Not all Americans agree, but the U.S. often backs reactionaries in international disputes, opposes liberation movements, and supports puppet rulers who help multinational corporations. Having built a great democracy, are we be afraid of democracy elsewhere? "Lumumba" portrays how the U.S. killed Congo's democratically-elected President Patrice Lumumba, and for nearly four decades, sponsored Joseph Mobotu, a dictator, murderer, and thief.
The situations of many struggling countries make us wonder if we could better show our ideals better if we didn't intervene. American foreign policy imports few American ideals, but many big American business interests.
The film begins as Patrice Lumumba's assassinated body is dug up by Belgian soldiers, who chop it up, and burn the pieces. The disfigured corpse narrates, telling how Lumumba developed leadership and speaking skills in early work as a beer salesman. Rival salesman Joseph Kasa Vubu is later president when Lumumba is prime minister and defense minister, and orders Lumumba's arrest.
In the 1950s, Lumumba became a leader of the Congolese National Movement, and the Belgians warily watched him. After a century of their inhumane exploitation and rape of once-fertile land, they fear strong Africans. Lumumba is jailed and beaten, then flown to a Brussels conference granting Congo freedom. He takes office while the army is still headed by white officers who tortured him; when he tries to replace one, he's targeted by the CIA and the Belgians as "a dangerous man."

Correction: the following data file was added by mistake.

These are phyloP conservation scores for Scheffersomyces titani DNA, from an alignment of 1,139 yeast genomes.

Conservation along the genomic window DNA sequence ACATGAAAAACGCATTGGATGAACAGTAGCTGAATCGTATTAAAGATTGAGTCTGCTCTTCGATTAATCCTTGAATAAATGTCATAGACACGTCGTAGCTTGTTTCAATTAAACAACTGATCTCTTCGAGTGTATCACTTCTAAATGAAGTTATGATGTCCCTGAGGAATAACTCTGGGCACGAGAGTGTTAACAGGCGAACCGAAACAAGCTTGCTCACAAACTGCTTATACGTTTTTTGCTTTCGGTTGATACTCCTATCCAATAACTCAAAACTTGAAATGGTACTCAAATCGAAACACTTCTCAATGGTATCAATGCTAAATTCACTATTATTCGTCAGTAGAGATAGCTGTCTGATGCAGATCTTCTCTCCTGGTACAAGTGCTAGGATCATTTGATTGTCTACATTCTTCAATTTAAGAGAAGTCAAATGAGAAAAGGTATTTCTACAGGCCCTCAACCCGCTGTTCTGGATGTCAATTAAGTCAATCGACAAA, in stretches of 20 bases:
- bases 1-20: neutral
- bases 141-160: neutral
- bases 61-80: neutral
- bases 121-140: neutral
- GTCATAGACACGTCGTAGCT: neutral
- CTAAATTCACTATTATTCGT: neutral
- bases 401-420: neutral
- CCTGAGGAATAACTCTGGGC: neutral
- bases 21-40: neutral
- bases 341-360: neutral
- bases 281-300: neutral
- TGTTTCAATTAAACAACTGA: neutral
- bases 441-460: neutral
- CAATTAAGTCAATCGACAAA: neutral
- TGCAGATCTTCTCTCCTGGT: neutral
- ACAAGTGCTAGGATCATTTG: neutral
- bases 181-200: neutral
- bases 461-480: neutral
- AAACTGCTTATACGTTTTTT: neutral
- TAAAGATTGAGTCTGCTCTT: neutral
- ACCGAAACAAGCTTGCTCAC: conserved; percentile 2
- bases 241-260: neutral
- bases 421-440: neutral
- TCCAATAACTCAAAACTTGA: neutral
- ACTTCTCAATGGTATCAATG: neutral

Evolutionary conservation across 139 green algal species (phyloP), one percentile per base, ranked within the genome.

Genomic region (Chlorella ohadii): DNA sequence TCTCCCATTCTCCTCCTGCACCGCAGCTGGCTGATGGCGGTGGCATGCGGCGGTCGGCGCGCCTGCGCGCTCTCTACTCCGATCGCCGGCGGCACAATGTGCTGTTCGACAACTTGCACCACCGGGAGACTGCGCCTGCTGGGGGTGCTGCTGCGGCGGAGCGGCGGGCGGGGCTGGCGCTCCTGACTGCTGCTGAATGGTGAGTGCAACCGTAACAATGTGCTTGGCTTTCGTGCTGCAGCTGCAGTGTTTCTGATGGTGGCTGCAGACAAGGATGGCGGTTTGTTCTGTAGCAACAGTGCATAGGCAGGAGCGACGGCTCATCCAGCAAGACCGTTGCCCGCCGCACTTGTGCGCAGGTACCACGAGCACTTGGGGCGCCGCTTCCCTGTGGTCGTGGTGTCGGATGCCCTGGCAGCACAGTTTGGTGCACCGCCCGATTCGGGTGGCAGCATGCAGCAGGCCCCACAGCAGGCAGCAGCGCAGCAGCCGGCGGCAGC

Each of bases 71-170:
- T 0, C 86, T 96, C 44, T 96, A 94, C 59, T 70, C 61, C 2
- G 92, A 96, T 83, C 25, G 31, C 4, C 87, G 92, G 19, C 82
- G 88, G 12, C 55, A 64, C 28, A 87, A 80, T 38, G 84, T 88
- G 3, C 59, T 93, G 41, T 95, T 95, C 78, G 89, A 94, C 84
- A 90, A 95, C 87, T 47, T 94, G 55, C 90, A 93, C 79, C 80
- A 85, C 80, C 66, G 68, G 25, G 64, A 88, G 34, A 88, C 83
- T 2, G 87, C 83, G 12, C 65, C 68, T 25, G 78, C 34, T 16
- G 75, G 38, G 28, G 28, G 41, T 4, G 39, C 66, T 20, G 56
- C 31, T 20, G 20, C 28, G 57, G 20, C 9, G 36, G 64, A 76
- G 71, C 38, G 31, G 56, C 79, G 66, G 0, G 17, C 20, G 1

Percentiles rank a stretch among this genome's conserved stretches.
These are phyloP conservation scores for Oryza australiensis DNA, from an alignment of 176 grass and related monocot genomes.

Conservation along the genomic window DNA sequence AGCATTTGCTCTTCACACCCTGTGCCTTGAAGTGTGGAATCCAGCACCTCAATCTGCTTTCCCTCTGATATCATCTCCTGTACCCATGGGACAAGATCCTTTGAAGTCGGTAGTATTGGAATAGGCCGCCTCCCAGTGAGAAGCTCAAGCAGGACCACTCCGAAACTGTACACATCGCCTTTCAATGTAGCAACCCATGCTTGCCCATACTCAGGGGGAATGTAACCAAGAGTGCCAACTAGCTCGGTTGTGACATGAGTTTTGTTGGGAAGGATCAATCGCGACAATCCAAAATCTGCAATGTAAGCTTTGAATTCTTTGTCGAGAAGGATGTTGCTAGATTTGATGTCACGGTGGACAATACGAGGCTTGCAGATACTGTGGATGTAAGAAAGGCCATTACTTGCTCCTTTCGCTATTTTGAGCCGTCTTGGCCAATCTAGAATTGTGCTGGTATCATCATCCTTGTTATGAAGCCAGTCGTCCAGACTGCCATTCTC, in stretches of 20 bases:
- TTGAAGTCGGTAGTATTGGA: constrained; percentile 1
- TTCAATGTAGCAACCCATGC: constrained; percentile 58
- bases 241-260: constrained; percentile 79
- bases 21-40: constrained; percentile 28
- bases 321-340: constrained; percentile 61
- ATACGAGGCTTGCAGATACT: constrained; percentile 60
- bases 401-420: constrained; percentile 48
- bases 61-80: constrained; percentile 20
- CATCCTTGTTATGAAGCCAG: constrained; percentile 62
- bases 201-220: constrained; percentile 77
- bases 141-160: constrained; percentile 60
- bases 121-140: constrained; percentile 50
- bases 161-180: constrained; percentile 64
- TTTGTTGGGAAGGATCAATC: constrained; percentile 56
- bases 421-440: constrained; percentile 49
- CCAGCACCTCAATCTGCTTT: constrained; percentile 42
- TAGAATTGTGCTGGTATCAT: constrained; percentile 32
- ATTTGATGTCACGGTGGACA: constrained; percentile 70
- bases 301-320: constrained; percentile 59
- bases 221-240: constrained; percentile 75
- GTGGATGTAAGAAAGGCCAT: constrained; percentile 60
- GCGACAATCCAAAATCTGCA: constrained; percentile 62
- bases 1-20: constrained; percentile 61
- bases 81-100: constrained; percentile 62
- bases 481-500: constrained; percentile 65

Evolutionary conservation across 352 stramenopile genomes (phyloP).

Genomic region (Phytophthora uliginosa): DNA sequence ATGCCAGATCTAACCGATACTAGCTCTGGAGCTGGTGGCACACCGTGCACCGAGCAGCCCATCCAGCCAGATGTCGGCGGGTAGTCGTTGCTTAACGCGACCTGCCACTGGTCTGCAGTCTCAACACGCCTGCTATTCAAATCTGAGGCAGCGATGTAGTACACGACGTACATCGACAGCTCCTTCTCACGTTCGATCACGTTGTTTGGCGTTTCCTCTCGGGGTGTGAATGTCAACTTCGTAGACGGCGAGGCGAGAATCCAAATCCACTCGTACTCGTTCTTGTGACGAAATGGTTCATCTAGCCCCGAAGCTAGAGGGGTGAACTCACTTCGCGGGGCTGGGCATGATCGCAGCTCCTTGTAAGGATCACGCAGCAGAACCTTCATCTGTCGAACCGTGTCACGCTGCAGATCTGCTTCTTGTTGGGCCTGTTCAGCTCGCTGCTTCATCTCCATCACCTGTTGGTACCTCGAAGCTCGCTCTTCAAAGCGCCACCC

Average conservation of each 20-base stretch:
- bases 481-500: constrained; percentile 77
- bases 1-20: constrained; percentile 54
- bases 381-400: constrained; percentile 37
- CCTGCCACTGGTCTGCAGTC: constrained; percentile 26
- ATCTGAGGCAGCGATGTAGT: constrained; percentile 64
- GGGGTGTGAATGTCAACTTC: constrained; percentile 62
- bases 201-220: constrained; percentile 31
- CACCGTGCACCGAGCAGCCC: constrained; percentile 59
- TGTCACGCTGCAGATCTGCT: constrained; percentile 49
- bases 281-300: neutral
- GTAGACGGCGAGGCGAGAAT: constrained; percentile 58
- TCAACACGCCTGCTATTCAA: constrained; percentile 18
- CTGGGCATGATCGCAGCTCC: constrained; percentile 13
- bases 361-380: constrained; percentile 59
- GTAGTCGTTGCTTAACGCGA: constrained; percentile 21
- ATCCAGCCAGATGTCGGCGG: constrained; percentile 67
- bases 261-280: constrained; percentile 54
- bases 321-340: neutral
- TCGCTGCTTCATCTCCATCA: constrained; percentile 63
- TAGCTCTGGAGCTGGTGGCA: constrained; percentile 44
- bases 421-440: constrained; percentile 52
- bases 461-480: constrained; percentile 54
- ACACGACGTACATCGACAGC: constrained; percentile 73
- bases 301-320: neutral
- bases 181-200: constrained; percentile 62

The Katanga province, rich in natural resources, declared independence in a coup backed by the West. Lumumba tried to halt the rebellion, and got tagged a communist after asking Russia to support his government. Jailed by Kasa Vubu, he escapes, and tries to flee with his family to safety, but is captured, and, without a trial, shot by a firing squad.
Writer-director Peck, a former cultural minister in Haiti, knows firsthand that despotic regimes get Western sponsorship. In a poignant montage, Mobutu gives a speech on his country's second Independence Day, as Lumumba sits on a throne guarded by soldiers with machine guns. Mobutu asks for a moment of silence in Lumumba's memory; as the moment begins, Peck cuts to the execution, burial, disinterment, dismemberment, and burning of Lumumba, then cuts back to Mobuto's throne, as the moment of silence ends.
Raoul Peck And Pascal Bonitzer
Eriq Ebouaney, Alex Descas, Theophile Moussa, Joseph Kasa, Maka Kotto, Dieudonne Kabongo
Congo; Belgium; CIA; Lumumba; multinational corporations
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